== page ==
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Dr Z vs Peter King

Discussion in 'Sports and News' started by Boom_70, Feb 6, 2007.

  1. Bubbler

    Bubbler Well-Known Member

    I hate how the Pro Bowl is used as a barometer. All-Pro selections should mean a lot more, less politics involved.
  2. slappy4428

    slappy4428 Active Member

    "I think William Clay Ford deserves a spot in the HOF... if he didn't manage his franchise the way he does, some of you might not have had the opportunity to succeed the way you have..."
  3. Boom_70

    Boom_70 Well-Known Member

    My guess is that it was Sanders ability to run after catching ball that attracted voters. I would label him John Mackey lite. Since Mackey was there first I don't think Charlie Sanders redefined position. Closest player to him today might be Shockey.

    In Sanders era there were 2 other tight ends that might have been compariable

    Ted Kwalwick and Charles Young. Overall Kwalick had better numbers.

    If I were a voter I do not think I would have voted for Sanders.
  4. slappy4428

    slappy4428 Active Member

    Kinda hard to ignore seven Pro Bowl selections in 10 years in an era where the Pro Bowl had better quality players than it does now. (NO, I'm not saying better talent. But a smaller pool to draw from -- like the number of quality pitchers in MLB today as opposed to 50 years ago when there were only 16 teams.)
  5. Cousin Jeffrey

    Cousin Jeffrey Active Member

    Rick Reilly was on Dan Patrick today talking about the issue, briefly, and Reilly said Tags was shot down that "some people in the room don't like anybody." Patrick mentioned Dr. Z and Reilly said he wasn't allowed to comment. One great "I'm Rick Reilly" moment: Discussing reporters' complaints that Tags was tough to reach, not interested in helping out the media, Reilly said, "I've never had a problem reaching him!"
  6. Ben_Hecht

    Ben_Hecht Active Member

    Saw Sanders play on numerous occasions. He was front-rank, but the fact that he was a stickout skill-player on RELATIVELY modest teams probably aided his cause. Given how tough the HOF's
    been on tight ends, historically, he probably deserves to be in.
  7. slappy4428

    slappy4428 Active Member

    And if he was Rick Reilly of the Boulder Daily Camera, would he still have that same accessibility?

    Thanks for that insight, Rick
  8. DisembodiedOwlHead

    DisembodiedOwlHead Active Member

    Z likes plenty of guys for the Hall and will tell you about it. It's usually just not the most popular guys. And in some cases, such as Ray Guy vs. Tommy Davis, he's got a hell of an argument to back up his position.
  9. Columbo

    Columbo Active Member


    Those guys created the NFL, and then the Super Bowl.

    Tags did nothing of the sort.
  10. Michael_ Gee

    Michael_ Gee Well-Known Member

    First, Tags isn't an old man, so if he has to cool his heels a bit before entry, no harm done. In my mind, he was a respectable candidate, and will get in eventually, but there were candidates ahead of him.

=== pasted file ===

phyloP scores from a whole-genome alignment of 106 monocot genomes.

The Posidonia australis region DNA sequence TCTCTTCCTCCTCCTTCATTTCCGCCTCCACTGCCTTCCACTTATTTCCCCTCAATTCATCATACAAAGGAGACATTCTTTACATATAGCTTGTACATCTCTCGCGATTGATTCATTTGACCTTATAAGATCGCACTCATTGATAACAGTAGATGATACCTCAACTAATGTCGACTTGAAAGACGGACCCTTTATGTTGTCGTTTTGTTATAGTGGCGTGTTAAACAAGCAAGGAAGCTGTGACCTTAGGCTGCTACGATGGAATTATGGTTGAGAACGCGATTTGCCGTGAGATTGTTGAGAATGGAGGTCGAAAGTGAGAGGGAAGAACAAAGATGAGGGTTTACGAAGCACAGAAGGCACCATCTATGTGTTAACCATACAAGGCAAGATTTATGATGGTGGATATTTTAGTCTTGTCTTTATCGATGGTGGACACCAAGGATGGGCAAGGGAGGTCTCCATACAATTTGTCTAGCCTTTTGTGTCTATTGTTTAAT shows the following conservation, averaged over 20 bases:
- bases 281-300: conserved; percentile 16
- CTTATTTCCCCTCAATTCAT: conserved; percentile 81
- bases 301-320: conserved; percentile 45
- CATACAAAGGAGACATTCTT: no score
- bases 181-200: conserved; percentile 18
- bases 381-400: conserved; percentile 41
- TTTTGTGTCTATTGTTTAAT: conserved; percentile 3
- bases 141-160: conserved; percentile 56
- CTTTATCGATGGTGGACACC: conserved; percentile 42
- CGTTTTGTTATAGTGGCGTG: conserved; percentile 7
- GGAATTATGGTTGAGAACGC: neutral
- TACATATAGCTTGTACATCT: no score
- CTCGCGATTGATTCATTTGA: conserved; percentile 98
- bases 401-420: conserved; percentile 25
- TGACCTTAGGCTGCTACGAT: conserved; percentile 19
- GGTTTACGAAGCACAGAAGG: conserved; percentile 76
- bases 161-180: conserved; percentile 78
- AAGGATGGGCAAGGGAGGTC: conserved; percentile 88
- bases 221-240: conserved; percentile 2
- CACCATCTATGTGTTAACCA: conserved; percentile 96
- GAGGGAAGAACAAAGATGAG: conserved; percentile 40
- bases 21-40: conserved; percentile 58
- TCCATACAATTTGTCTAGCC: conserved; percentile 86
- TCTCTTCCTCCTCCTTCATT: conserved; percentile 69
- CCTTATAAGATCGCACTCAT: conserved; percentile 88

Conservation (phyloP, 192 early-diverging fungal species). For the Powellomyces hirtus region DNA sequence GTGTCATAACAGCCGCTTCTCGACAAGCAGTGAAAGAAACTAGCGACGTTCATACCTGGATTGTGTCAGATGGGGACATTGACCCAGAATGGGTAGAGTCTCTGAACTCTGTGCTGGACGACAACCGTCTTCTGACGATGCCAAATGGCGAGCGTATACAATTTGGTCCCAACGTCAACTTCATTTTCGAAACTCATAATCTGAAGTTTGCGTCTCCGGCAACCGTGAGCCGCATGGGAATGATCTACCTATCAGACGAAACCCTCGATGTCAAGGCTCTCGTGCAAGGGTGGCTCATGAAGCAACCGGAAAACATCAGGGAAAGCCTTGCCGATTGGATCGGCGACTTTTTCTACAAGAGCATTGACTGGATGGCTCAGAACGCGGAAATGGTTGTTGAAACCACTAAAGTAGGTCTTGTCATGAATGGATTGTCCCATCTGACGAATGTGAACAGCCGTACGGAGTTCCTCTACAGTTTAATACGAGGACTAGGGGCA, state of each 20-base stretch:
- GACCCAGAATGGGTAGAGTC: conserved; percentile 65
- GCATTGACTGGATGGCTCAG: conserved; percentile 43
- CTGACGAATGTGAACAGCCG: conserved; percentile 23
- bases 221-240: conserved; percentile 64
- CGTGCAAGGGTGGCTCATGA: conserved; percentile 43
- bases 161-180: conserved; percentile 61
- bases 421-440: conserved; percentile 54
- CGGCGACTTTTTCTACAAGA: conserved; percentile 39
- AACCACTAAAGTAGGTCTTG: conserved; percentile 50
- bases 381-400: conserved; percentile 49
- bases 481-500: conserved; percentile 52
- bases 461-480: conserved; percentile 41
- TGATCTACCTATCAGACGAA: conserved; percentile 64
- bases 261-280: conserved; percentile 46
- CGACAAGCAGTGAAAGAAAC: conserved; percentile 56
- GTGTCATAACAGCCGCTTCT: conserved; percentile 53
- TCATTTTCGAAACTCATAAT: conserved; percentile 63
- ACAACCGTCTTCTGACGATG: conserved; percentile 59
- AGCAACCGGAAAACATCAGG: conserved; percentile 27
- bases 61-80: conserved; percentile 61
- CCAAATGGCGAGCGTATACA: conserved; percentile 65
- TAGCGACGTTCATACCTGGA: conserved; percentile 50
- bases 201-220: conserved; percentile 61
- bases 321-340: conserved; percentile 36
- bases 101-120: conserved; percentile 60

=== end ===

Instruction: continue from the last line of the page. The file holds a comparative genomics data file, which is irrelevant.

Don't be the guy who replaces the legend is as old a cliche as football has. Tagliabue replaced the legend and did well. There have been plenty of businesses as successful as the NFL where that didn't happen, so it's nothing to sneer at.
    FWIW, although I certainly never had one-one-millionth of Rick's clout, when I absolutely positively had to get to Tagliabue, he was available-eventually.
    If Zimmerman led the charge against Tagliabue over the issue of media access, that's about as petty as it gets, a parody of the kind of jerks many readers think sportswriters are.
    Fighting for access=good. Holding lost fights against a retired commissioner=stupid.
  11. The Big Ragu

    The Big Ragu Moderator Staff Member

    Agree to disagree. If your standard is that only the guys who were there in the beginning are notable, he certainly falls short. The year of his birth puts him at a big disadvantage to Bert Bell. I also know that the NFL is the healthiest pro sports league in America and it assumed that place under Tagliabue. The title of commissioner nowadays can just as easily be filled by a Bud Selig or Gary Bettman, as it can by a Paul Tagliabue. And he was good at what he did. He wasn't Pete Rozelle, but that is partially because when he took over he was steering a cruise ship, not a small sail boat. Rozelle was also a PR man who grew the league's popularlity by force of his personality, which was warm and likeable. That leaves people with fond memories. Taqliabue was a lawyer, had the warm personality of, well, a lawyer, and he made his mark with a keen financial vision for the league, which is harder for the typical person to get his arms around and understand.
  12. chester

    chester Member

    Maybe I'm off-base here, but I'll throw it out there. I would liken Tagliabue to George Seifert - came in replacing a legend, didn't screw it completely up and won the big one. But that's just my opinion, and I obviously don't have a vote.
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